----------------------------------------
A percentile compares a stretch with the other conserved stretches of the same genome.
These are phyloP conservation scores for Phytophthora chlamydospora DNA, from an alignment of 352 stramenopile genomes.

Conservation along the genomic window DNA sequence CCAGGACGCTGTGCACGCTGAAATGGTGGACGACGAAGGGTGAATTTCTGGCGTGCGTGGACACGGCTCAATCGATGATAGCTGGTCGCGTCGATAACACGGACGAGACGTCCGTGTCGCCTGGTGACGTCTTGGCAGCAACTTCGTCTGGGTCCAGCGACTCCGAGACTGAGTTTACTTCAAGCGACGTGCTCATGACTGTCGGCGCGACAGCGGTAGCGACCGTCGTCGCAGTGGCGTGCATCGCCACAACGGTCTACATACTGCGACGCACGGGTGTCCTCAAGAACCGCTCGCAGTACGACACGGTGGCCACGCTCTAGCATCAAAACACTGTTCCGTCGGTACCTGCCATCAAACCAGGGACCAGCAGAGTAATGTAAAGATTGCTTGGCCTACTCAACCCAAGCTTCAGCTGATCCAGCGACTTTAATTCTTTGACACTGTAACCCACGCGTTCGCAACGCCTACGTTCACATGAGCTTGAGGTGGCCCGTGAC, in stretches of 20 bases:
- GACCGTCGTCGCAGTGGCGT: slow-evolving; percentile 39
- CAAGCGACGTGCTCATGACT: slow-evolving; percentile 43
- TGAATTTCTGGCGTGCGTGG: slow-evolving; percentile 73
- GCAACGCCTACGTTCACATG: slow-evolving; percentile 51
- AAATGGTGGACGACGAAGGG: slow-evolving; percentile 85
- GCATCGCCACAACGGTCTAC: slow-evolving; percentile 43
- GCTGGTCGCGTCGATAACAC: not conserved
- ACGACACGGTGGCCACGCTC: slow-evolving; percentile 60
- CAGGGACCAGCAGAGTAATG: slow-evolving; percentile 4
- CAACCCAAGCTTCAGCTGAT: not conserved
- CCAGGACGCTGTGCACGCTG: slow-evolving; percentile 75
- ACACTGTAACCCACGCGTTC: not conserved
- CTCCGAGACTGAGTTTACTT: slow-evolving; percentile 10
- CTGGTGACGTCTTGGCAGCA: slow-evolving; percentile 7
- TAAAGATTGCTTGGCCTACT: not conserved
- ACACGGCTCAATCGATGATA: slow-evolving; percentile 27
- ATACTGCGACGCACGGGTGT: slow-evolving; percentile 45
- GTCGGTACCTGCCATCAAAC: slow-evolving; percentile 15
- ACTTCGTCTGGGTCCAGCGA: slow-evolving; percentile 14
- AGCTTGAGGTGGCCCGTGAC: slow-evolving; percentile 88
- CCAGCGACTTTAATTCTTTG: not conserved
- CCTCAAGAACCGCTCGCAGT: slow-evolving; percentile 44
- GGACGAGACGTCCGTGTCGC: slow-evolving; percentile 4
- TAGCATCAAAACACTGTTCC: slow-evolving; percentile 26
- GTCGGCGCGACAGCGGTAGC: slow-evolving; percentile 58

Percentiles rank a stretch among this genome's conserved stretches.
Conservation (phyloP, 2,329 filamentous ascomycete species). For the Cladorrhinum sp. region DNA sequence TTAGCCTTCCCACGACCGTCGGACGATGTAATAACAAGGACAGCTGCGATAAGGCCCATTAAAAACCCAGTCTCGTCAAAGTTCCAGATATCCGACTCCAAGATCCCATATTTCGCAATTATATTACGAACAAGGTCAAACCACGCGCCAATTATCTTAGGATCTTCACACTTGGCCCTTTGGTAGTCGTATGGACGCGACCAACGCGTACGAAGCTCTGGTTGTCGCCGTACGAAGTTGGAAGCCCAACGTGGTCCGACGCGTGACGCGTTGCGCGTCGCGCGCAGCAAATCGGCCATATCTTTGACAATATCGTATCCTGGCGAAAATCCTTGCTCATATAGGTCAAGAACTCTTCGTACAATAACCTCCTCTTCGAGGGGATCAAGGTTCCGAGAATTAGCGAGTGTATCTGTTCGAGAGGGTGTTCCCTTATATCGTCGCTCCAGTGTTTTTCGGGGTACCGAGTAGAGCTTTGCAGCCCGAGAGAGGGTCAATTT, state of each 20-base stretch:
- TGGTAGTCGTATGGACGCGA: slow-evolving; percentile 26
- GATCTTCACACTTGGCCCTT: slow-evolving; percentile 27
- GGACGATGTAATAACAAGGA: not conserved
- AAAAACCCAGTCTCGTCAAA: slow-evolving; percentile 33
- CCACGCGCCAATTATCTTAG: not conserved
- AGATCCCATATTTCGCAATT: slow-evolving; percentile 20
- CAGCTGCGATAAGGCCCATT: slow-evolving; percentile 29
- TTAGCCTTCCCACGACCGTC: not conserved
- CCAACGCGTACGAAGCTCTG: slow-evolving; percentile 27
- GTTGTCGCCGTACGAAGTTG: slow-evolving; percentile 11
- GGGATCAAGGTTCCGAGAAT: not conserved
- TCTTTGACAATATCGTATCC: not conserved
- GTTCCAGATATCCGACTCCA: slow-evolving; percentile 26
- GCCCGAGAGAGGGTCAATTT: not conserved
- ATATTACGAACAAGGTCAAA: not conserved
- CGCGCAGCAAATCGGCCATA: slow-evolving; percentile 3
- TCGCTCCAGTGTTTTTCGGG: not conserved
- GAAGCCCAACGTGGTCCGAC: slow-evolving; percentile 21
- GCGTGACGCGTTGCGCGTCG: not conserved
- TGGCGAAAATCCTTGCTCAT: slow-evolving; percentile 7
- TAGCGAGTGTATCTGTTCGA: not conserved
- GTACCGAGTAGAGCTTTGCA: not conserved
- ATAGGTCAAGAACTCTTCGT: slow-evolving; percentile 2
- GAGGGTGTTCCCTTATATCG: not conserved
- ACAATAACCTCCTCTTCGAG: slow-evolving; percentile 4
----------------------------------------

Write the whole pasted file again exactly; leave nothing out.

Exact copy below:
A percentile compares a stretch with the other conserved stretches of the same genome.
These are phyloP conservation scores for Phytophthora chlamydospora DNA, from an alignment of 352 stramenopile genomes.

Conservation along the genomic window DNA sequence CCAGGACGCTGTGCACGCTGAAATGGTGGACGACGAAGGGTGAATTTCTGGCGTGCGTGGACACGGCTCAATCGATGATAGCTGGTCGCGTCGATAACACGGACGAGACGTCCGTGTCGCCTGGTGACGTCTTGGCAGCAACTTCGTCTGGGTCCAGCGACTCCGAGACTGAGTTTACTTCAAGCGACGTGCTCATGACTGTCGGCGCGACAGCGGTAGCGACCGTCGTCGCAGTGGCGTGCATCGCCACAACGGTCTACATACTGCGACGCACGGGTGTCCTCAAGAACCGCTCGCAGTACGACACGGTGGCCACGCTCTAGCATCAAAACACTGTTCCGTCGGTACCTGCCATCAAACCAGGGACCAGCAGAGTAATGTAAAGATTGCTTGGCCTACTCAACCCAAGCTTCAGCTGATCCAGCGACTTTAATTCTTTGACACTGTAACCCACGCGTTCGCAACGCCTACGTTCACATGAGCTTGAGGTGGCCCGTGAC, in stretches of 20 bases:
- GACCGTCGTCGCAGTGGCGT: slow-evolving; percentile 39
- CAAGCGACGTGCTCATGACT: slow-evolving; percentile 43
- TGAATTTCTGGCGTGCGTGG: slow-evolving; percentile 73
- GCAACGCCTACGTTCACATG: slow-evolving; percentile 51
- AAATGGTGGACGACGAAGGG: slow-evolving; percentile 85
- GCATCGCCACAACGGTCTAC: slow-evolving; percentile 43
- GCTGGTCGCGTCGATAACAC: not conserved
- ACGACACGGTGGCCACGCTC: slow-evolving; percentile 60
- CAGGGACCAGCAGAGTAATG: slow-evolving; percentile 4
- CAACCCAAGCTTCAGCTGAT: not conserved
- CCAGGACGCTGTGCACGCTG: slow-evolving; percentile 75
- ACACTGTAACCCACGCGTTC: not conserved
- CTCCGAGACTGAGTTTACTT: slow-evolving; percentile 10
- CTGGTGACGTCTTGGCAGCA: slow-evolving; percentile 7
- TAAAGATTGCTTGGCCTACT: not conserved
- ACACGGCTCAATCGATGATA: slow-evolving; percentile 27
- ATACTGCGACGCACGGGTGT: slow-evolving; percentile 45
- GTCGGTACCTGCCATCAAAC: slow-evolving; percentile 15
- ACTTCGTCTGGGTCCAGCGA: slow-evolving; percentile 14
- AGCTTGAGGTGGCCCGTGAC: slow-evolving; percentile 88
- CCAGCGACTTTAATTCTTTG: not conserved
- CCTCAAGAACCGCTCGCAGT: slow-evolving; percentile 44
- GGACGAGACGTCCGTGTCGC: slow-evolving; percentile 4
- TAGCATCAAAACACTGTTCC: slow-evolving; percentile 26
- GTCGGCGCGACAGCGGTAGC: slow-evolving; percentile 58

Percentiles rank a stretch among this genome's conserved stretches.
Conservation (phyloP, 2,329 filamentous ascomycete species). For the Cladorrhinum sp. region DNA sequence TTAGCCTTCCCACGACCGTCGGACGATGTAATAACAAGGACAGCTGCGATAAGGCCCATTAAAAACCCAGTCTCGTCAAAGTTCCAGATATCCGACTCCAAGATCCCATATTTCGCAATTATATTACGAACAAGGTCAAACCACGCGCCAATTATCTTAGGATCTTCACACTTGGCCCTTTGGTAGTCGTATGGACGCGACCAACGCGTACGAAGCTCTGGTTGTCGCCGTACGAAGTTGGAAGCCCAACGTGGTCCGACGCGTGACGCGTTGCGCGTCGCGCGCAGCAAATCGGCCATATCTTTGACAATATCGTATCCTGGCGAAAATCCTTGCTCATATAGGTCAAGAACTCTTCGTACAATAACCTCCTCTTCGAGGGGATCAAGGTTCCGAGAATTAGCGAGTGTATCTGTTCGAGAGGGTGTTCCCTTATATCGTCGCTCCAGTGTTTTTCGGGGTACCGAGTAGAGCTTTGCAGCCCGAGAGAGGGTCAATTT, state of each 20-base stretch:
- TGGTAGTCGTATGGACGCGA: slow-evolving; percentile 26
- GATCTTCACACTTGGCCCTT: slow-evolving; percentile 27
- GGACGATGTAATAACAAGGA: not conserved
- AAAAACCCAGTCTCGTCAAA: slow-evolving; percentile 33
- CCACGCGCCAATTATCTTAG: not conserved
- AGATCCCATATTTCGCAATT: slow-evolving; percentile 20
- CAGCTGCGATAAGGCCCATT: slow-evolving; percentile 29
- TTAGCCTTCCCACGACCGTC: not conserved
- CCAACGCGTACGAAGCTCTG: slow-evolving; percentile 27
- GTTGTCGCCGTACGAAGTTG: slow-evolving; percentile 11
- GGGATCAAGGTTCCGAGAAT: not conserved
- TCTTTGACAATATCGTATCC: not conserved
- GTTCCAGATATCCGACTCCA: slow-evolving; percentile 26
- GCCCGAGAGAGGGTCAATTT: not conserved
- ATATTACGAACAAGGTCAAA: not conserved
- CGCGCAGCAAATCGGCCATA: slow-evolving; percentile 3
- TCGCTCCAGTGTTTTTCGGG: not conserved
- GAAGCCCAACGTGGTCCGAC: slow-evolving; percentile 21
- GCGTGACGCGTTGCGCGTCG: not conserved
- TGGCGAAAATCCTTGCTCAT: slow-evolving; percentile 7
- TAGCGAGTGTATCTGTTCGA: not conserved
- GTACCGAGTAGAGCTTTGCA: not conserved
- ATAGGTCAAGAACTCTTCGT: slow-evolving; percentile 2
- GAGGGTGTTCCCTTATATCG: not conserved
- ACAATAACCTCCTCTTCGAG: slow-evolving; percentile 4